- If your industry, technology, or product is fast-changing, an adaptable framework such as XPM or scrum is recommended.
- If the project deliverable is not well defined and is intangible in nature (such as software), a sprint approach (such as scrum) may work best.
- If the project is well-defined and stable, planning it out in its entirety decreases risks. Therefore, PRINCE2 or waterfall should work best.
- Frameworks may be chosen based on what your organization and stakeholders are familiar with. If your company has never completed an XPM project before, introducing one may be difficult.
- The priorities of your stakeholders will impact your framework. If waste is a critical concern, a lean framework may be chosen.
- Frameworks are designed to be flexible and adapt to the needs of a project. It may be that you will end up borrowing pieces of separate frameworks as the circumstances of your project change.
Project Management has several knowledge areas. The project management processes are a part of those project management knowledge areas. All of these project management processes belong to five major project management process groups. These project management process groups are called initiating, planning, executing, monitoring and controlling and closing.
What are the project management process groups? What is the purpose of each project management process group? What are the relations between these process groups? How are these project management process groups related to each other? Are the process groups the same in all types of projects?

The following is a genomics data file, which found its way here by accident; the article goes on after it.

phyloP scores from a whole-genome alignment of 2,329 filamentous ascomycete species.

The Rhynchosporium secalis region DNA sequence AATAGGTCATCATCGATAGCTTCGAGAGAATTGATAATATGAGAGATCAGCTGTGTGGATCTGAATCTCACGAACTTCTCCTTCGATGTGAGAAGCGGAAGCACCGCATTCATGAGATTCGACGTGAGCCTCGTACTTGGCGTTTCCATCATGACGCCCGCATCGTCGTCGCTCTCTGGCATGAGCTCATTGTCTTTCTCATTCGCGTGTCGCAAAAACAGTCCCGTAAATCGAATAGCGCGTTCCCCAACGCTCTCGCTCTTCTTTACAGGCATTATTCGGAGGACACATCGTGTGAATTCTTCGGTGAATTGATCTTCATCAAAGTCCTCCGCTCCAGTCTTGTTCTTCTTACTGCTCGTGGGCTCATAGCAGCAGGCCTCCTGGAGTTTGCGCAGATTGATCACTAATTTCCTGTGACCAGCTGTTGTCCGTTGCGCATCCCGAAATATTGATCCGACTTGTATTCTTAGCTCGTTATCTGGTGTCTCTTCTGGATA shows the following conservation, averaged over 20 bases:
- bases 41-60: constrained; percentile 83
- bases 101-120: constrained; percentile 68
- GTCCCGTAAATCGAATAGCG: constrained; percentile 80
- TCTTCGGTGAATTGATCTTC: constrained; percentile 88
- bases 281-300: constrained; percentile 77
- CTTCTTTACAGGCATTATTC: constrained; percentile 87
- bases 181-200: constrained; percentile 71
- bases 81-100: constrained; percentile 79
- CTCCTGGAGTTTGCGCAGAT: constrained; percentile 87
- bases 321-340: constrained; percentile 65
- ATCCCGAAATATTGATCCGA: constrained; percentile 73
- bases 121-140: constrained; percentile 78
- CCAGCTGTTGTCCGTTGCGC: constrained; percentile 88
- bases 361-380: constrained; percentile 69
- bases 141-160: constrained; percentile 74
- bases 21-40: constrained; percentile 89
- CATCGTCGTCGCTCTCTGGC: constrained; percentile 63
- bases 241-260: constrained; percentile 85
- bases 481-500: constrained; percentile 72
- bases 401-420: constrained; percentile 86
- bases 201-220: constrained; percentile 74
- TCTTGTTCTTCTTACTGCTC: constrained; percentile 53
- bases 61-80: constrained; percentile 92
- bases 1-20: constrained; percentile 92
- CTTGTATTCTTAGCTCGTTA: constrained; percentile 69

We are going to review the five Project Management Process Groups during this article. These are part of project management knowledge. If you desire to get more information about project management visit our CAPM® course page and enroll for this self-paced, high-quality online training.
What are the Project Management Process Groups?
We can state five project management process groups which are the phases of the project life cycle.
These process groups are:
- Initiating phase triggers the planning process group. After preparing the required documents and steps for initiating the project the next process group begins.
- Planning phase triggers the execution process group. The project must have a proper planning in order to start the execution phase.
- Execution is the phase where the most of the project work is delivered.
- Monitoring and controlling is the only project management process group that interacts with all other four. In this phase, the project team checks whether everything is going as planned.
- Closing helps to close the project after all objectives are met.